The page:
Jim Edds is a 1996 graduate of the New York Institute of Photography; his great success as a photographer comes not only from his skill and hard work, but also from his courage — he has carved a niche for himself as a photographer of "extreme weather." Camera in hand, he runs toward the tornadoes, hurricanes, and other climatic dangers from which others flee. If you watch The Weather Channel, you see a lot of Jim's work.
We've covered Jim's exploits, as he travels the world from his base in Pensacola, Florida. As we heard the oil from the Deepwater Horizon was headed in that direction, we sent an e-mail asking if Jim was involved. This is his report on the catastrophe currently unfolding in the Gulf of Mexico as the oil spill reaches the shores of Florida.
An important aspect of what you're about to read is how Jim got access to these events. You couldn't ask for a better description of how a professional conducts himself (or herself) to make friends, trade favors, and get the shot.
You can see more of Jim's work at his website, www.ExtremeStorms.com.
The past two days have been a real whirlwind for me. I live in Pensacola, Florida and today this was ground zero for all the national and local media. This was the first day oil washed up on our beautiful white beaches.
Two days ago I was standing on the end of the Pensacola Beach Fishing Pier with my camera looking for any sign of oil on the surface. My morning started with nine emails on my iphone first thing. Well, any time I get that many emails I know something is going down. The one that caught my attention was from The Weather Channel. They said the oil was just a few miles offshore of Pensacola and their reporters were enroute. My first thought was "Wow, it's actually coming this way after all." I'd been in denial like most folks down here in sunny Florida. If you can't see it, it's just not there, I was thinking.
As I peered through my binoculars scanning the horizon for any sign of oil, a guy who works with a local radio station came up next to me. We chatted for a few minutes about what was to come and then he got a tip that Governor Charlie Crist was going to be at the local EPA lab. I told him I used to work there and would show him the way to save him time.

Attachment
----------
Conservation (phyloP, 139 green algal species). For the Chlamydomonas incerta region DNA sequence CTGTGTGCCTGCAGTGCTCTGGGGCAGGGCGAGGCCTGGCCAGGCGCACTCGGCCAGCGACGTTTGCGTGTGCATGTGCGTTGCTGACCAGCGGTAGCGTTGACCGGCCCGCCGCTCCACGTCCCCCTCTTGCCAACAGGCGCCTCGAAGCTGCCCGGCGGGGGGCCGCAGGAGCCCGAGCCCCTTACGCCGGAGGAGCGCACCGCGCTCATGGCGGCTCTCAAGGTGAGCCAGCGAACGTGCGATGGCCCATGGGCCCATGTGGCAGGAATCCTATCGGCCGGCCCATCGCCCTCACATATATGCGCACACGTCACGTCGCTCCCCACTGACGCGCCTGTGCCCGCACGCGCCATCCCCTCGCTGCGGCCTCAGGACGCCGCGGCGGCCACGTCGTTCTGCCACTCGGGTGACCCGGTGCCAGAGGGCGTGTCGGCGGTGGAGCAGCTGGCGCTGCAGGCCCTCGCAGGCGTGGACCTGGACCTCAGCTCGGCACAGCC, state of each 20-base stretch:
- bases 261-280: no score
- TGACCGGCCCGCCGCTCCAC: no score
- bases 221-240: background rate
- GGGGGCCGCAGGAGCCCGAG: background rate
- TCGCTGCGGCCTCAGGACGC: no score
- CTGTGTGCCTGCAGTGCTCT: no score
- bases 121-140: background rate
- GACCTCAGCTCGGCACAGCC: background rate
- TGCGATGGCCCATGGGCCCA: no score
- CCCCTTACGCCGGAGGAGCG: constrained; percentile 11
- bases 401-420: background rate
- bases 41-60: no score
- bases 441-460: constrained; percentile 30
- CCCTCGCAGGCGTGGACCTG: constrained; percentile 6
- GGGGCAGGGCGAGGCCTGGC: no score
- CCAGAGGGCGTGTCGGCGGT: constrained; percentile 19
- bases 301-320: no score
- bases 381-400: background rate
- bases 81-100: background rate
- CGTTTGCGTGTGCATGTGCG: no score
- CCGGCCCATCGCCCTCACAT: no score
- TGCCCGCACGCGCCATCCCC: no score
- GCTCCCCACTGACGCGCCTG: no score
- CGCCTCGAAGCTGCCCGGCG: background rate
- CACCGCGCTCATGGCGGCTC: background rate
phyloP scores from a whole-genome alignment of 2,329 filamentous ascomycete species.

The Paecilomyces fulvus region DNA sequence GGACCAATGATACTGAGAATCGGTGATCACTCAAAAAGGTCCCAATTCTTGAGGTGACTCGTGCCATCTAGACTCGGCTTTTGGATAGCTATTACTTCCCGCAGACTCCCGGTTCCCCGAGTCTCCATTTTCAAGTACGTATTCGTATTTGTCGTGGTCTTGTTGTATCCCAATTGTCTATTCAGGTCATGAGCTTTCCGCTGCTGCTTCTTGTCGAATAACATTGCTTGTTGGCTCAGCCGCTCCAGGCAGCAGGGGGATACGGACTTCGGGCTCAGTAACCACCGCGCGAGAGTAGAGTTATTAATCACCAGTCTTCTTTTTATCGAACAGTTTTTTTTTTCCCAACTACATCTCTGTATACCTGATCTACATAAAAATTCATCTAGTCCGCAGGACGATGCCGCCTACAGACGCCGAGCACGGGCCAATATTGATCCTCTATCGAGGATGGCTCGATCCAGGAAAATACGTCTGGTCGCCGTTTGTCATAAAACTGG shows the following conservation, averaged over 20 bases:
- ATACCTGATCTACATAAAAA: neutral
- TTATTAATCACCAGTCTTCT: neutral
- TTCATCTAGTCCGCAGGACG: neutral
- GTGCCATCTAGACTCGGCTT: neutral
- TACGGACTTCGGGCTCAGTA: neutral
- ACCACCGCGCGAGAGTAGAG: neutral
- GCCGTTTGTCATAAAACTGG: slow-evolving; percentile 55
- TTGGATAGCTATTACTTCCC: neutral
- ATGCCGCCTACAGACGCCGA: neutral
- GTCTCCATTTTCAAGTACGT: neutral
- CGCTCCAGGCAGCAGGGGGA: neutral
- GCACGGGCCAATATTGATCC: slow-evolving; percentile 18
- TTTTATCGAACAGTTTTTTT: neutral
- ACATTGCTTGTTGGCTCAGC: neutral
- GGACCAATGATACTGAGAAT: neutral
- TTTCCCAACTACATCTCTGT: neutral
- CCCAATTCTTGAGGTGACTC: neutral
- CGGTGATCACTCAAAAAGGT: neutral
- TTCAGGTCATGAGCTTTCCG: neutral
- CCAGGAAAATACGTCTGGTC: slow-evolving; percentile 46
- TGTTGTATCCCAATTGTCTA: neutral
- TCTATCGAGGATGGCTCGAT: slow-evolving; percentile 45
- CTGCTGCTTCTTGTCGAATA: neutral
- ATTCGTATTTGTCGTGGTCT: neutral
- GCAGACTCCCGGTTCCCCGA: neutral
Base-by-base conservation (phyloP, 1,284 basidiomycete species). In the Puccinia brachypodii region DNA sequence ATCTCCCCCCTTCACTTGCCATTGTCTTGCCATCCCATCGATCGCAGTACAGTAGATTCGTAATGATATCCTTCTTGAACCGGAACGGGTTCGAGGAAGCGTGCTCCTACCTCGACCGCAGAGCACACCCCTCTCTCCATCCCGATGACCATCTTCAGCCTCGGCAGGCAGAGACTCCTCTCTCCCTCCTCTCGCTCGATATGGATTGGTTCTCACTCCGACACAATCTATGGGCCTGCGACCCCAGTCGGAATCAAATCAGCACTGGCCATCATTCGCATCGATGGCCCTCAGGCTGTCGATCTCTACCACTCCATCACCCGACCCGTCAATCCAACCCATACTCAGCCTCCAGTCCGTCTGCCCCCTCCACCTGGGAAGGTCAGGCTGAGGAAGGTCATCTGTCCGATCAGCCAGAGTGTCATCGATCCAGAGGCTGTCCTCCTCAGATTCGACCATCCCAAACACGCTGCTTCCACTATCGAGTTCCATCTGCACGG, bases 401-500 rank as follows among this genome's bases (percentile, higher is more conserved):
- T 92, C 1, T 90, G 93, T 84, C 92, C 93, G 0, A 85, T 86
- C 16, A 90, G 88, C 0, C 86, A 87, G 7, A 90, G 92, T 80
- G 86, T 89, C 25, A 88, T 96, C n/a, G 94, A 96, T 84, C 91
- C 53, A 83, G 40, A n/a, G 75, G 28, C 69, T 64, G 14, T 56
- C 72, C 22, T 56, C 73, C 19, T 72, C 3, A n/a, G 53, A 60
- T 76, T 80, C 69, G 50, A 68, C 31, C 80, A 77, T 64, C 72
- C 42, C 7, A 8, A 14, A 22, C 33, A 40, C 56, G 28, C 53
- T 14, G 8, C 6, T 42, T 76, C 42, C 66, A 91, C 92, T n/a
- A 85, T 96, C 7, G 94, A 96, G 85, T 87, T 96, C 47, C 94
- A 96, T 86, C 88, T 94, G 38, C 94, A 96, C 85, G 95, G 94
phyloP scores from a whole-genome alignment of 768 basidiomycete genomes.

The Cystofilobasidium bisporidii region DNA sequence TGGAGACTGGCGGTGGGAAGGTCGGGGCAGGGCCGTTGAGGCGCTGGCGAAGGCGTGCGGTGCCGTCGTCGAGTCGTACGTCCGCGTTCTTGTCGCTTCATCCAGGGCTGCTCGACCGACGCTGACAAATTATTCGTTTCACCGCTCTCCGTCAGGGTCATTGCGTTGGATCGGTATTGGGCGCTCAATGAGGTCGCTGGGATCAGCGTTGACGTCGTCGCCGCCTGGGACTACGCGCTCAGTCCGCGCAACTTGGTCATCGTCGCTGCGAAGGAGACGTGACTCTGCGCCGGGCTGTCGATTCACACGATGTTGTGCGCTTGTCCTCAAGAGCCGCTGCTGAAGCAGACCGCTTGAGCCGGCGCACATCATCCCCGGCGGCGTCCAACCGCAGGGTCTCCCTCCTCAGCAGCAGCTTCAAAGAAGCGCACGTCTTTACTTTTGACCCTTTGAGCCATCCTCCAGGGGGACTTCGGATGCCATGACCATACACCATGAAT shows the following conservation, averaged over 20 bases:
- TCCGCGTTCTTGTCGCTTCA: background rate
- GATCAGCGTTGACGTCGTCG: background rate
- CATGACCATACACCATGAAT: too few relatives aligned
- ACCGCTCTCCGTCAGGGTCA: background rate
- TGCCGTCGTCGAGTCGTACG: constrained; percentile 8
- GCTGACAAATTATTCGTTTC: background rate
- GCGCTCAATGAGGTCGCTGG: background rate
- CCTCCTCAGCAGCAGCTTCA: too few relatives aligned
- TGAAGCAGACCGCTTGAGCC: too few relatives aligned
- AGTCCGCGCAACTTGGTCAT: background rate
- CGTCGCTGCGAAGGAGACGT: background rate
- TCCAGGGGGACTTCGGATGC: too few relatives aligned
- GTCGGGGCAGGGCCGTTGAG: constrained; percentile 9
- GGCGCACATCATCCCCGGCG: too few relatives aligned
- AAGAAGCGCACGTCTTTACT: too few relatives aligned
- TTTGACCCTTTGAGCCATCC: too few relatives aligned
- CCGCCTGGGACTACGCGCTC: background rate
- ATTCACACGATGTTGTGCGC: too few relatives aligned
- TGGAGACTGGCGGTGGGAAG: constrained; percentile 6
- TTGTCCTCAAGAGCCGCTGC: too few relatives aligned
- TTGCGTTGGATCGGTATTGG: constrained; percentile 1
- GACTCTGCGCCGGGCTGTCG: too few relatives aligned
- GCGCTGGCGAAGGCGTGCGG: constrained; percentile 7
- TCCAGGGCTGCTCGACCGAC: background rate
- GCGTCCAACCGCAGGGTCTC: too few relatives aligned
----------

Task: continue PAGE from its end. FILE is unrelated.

About thirty seconds after we arrived near a boat basin, there was a flurry of activity — security people came out of nowhere, three patrol boats motored in, a helicopter buzzed overhead, and people in all levels of government showed up. Obviously this rendezvous was not advertised to the media. Word trickled down to me that the Governor was going to take a boat ride out to check out the oil sheen on the water. There was an AP writer there and a couple of other news writers but nobody with a video cam. Well, my motto is: always keep your gear close by, 'cause you never know when that Sasquatch is going to jump out in front of your car. Well, there's usually no Sasquatch but when one jumps out in front of your car you'll wish you had your cam. Right?
So I'm thinking to myself, nobody has a video cam here except me. I grabbed my cam and TWC hat and asked the first security guy if they had a spot for me on this boat. We sure do, what did you say your name was? The 40' all metal patrol boat was leaving right at that moment, so I made a bee line to the dock.
The newspaper reporters were all over Governor Crist. He was mobbed with mics in his face so I held back and just chilled out shooting some b-roll as we got up to speed. I knew from all my boat diving days that folks are usually more animated on the ride in. So I filmed the wake, the two Florida Wildlife Commission escort boats, the shoreline — stuff I knew would round out my story.